• Excessive fatigue (feeling tired)
  • Heart palpitations
  • Dry mouth
  • Tense feeling
  • Increased heart rate

Emotional symptoms

Anxiety attacks can bring with them some very real emotional symptoms, such as:

  • Fear that something terrible is about to happen
  • Worrying about how others will respond to what’s happening to you
  • Feeling embarrassed or ashamed because of how your body reacts to an anxiety attack
  • Feeling panicked or frightened
  • Feeling like you’re losing control
  • Feeling like you can’t catch your breath
  • Feeling like you are having a heart attack or dying (in more extreme cases)

How to calm anxiety attacks

When you have an anxiety attack, it’s important to remember that your body is just reacting to what it perceives as a threat. This can be any number of things: the results of a test, an upcoming event, or simply the realization that you’ve been avoiding something important.

As soon as you acknowledge the attack, remind yourself that it won’t last forever. Breathing exercises can help ease the symptoms: take a deep breath in through your nose and exhale through your mouth. You can also practice a body scan. Focus on each part of your body for one minute, starting with your toes and working up to your head.

Managing techniques

If you’re experiencing an anxiety attack, it can be helpful to practice meditation or mindfulness. Meditation involves focusing on your breath, and mindfulness means paying attention to the present moment without judging your feelings or thoughts. Both of these activities can help you calm down, but they may take some practice to master.

Creative visualization is a technique that uses your imagination to create optimistic scenarios for yourself. You might imagine yourself in a safe place, or feeling calm and relaxed, whatever helps you feel better. This technique can also be used with other strategies, such as breathing exercises or meditation, so try using all three together if you find them helpful.

Professional help

Another way to relax when you feel an anxiety attack coming on is by reaching out for some outside help: professional counseling is highly recommended for those who struggle with anxiety disorders. A therapist can help you learn tools for managing and alleviating your anxiety symptoms, so they don’t take over your life and become incapacitating. Cognitive behavioral therapy (CBT) is a widespread technique recommended by healthcare professionals to help cases of anxiety and anxiety attacks. If a therapist isn’t an option, consider other mental health resources, such as community centers or support groups for people with similar issues.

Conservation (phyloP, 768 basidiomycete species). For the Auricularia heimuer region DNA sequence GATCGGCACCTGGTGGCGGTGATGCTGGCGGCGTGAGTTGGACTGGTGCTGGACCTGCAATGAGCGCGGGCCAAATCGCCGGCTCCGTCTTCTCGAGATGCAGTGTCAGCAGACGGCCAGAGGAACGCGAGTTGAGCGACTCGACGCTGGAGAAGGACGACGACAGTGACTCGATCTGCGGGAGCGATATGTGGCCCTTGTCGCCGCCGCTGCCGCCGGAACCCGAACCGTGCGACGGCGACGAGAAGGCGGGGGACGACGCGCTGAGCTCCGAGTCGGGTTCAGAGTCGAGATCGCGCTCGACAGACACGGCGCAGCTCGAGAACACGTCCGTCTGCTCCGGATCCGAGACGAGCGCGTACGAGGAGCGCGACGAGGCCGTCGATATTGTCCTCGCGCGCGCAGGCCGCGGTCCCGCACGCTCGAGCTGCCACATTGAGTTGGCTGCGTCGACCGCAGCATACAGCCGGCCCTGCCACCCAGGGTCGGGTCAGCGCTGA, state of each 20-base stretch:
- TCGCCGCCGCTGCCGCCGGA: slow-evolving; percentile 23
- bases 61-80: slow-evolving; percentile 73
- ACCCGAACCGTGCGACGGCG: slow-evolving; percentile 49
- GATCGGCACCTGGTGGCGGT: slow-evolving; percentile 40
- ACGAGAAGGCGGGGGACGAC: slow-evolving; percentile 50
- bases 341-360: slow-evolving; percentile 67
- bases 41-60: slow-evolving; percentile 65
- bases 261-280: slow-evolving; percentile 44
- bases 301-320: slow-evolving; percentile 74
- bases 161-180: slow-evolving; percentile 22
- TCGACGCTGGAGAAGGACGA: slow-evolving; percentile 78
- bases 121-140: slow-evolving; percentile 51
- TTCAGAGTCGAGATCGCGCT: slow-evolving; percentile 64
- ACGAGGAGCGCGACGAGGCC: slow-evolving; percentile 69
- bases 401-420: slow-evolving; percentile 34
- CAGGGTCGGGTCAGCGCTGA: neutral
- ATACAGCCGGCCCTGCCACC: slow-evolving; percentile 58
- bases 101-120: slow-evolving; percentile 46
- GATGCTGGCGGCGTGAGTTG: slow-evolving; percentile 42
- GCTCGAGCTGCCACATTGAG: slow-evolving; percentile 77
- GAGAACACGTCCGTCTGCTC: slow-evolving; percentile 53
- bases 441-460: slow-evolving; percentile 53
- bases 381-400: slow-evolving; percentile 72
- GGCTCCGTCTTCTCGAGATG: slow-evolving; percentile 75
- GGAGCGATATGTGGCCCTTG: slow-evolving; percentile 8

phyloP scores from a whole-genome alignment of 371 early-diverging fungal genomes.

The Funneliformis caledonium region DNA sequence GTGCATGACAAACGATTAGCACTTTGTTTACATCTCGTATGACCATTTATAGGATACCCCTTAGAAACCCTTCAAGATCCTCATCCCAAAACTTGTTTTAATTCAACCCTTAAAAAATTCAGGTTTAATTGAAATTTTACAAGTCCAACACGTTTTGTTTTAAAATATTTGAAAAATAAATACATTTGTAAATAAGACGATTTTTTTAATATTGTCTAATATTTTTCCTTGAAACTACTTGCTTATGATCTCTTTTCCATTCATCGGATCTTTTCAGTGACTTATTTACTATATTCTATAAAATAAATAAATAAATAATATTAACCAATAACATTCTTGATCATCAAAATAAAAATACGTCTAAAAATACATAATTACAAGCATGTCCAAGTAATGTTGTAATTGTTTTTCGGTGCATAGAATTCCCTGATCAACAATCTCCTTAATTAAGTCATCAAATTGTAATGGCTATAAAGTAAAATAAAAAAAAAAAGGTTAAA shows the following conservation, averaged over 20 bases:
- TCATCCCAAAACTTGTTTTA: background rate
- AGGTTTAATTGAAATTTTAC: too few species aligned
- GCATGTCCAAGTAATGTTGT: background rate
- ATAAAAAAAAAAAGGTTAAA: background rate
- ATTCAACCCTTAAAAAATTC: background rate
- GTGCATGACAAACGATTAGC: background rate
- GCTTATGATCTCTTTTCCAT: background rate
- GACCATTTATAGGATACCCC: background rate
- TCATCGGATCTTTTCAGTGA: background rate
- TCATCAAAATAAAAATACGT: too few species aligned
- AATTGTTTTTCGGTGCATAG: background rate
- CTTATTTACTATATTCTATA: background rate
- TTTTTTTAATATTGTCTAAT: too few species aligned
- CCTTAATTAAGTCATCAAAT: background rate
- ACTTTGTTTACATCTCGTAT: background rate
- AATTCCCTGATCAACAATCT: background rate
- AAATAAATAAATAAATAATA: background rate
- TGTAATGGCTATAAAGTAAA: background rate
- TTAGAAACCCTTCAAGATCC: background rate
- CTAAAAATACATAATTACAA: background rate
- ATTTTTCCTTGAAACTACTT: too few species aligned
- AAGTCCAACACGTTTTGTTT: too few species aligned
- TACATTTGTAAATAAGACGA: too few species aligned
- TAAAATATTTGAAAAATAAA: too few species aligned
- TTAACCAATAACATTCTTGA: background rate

Medication

If you have a history of frequent anxiety attacks, consider taking medication for your anxiety. Medication is not for everyone, but if it works for you, it can effectively manage your symptoms. Some medications used to treat anxiety can cause undesirable side effects. Before taking medication for anxiety, you should discuss any potential side effects with your doctor.

SSRIs (selective serotonin reuptake inhibitors) are antidepressant medication that has been found effective in treating many anxiety disorders. SSRIs increase serotonin levels in the brain, which helps regulate moods and emotions, making them more stable throughout the day.

What is a panic attack?

A panic attack is a sudden feeling of intense anxiety and fear. The symptoms of a panic attack typically include shortness of breath, heart palpitations, chest pain, dizziness, and nausea. Panic attacks can also cause feelings of unreality or dissociation.

Several factors, including stress, relationship issues, alcohol or drug use, medical conditions, and more, can cause a panic attack. When you experience panic attacks regularly, it’s called panic disorder.

What’s the difference between anxiety attacks and panic attacks?

The terms anxiety attack and panic attack are often used interchangeably, but there are some essential differences between the two.